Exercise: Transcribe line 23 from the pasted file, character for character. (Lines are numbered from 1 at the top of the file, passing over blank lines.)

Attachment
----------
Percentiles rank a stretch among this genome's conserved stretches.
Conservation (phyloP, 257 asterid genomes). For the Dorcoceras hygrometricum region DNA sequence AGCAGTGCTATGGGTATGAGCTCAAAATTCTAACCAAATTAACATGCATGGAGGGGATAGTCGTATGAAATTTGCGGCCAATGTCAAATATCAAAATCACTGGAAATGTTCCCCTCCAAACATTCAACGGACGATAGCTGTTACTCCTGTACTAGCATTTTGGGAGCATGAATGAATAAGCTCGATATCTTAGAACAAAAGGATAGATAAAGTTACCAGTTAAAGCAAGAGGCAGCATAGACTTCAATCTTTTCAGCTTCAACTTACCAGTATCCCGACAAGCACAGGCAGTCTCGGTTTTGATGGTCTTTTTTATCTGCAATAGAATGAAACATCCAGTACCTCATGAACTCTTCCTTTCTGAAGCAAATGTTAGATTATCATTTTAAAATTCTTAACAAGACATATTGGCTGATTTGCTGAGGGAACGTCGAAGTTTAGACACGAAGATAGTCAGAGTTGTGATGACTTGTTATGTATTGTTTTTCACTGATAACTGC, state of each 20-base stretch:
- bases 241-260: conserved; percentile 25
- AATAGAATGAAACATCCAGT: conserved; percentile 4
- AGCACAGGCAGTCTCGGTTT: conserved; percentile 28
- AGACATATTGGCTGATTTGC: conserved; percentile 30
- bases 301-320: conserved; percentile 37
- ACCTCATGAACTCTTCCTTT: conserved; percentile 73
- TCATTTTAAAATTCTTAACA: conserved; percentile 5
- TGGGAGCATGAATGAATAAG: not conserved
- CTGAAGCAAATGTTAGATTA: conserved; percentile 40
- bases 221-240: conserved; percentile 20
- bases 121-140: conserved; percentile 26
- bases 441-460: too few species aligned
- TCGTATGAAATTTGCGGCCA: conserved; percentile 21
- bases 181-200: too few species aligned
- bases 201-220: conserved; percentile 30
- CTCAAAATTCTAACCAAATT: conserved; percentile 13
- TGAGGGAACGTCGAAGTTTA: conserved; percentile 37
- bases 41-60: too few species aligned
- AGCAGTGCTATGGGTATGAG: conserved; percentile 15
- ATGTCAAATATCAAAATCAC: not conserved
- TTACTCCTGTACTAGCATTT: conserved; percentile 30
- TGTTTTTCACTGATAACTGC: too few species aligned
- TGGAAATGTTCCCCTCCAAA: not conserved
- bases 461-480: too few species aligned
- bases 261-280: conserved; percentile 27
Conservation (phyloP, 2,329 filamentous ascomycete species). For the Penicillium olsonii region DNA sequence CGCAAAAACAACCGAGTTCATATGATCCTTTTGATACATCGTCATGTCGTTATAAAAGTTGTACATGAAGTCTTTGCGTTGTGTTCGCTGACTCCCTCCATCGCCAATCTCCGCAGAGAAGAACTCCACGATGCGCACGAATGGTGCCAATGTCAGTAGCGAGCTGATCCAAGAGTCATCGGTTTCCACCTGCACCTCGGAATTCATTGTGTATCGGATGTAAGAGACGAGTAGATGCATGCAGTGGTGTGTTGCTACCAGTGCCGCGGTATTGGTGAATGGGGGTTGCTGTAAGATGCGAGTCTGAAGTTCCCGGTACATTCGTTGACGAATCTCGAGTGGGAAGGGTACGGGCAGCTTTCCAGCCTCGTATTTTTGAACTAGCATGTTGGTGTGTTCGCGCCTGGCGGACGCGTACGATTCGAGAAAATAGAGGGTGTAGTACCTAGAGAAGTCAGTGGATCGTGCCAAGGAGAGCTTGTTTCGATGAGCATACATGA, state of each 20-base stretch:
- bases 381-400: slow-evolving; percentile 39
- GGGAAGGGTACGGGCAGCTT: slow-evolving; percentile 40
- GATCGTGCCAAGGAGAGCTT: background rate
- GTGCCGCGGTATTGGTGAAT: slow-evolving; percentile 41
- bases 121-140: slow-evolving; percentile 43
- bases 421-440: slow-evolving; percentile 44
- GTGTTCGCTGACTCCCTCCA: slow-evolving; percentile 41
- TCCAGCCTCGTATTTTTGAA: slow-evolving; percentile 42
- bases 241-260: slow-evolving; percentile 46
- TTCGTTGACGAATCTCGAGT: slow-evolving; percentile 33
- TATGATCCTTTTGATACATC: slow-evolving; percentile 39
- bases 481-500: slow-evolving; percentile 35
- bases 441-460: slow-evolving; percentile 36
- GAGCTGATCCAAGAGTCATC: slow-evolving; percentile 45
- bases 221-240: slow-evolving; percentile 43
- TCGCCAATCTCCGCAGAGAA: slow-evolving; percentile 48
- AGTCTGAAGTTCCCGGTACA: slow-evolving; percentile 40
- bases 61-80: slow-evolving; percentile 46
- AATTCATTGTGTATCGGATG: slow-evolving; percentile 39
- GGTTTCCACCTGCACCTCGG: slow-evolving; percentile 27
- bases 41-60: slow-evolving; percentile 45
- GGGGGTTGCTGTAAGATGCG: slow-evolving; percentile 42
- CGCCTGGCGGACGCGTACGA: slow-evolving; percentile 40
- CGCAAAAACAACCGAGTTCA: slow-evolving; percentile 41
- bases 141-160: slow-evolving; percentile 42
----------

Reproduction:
- TTACTCCTGTACTAGCATTT: conserved; percentile 30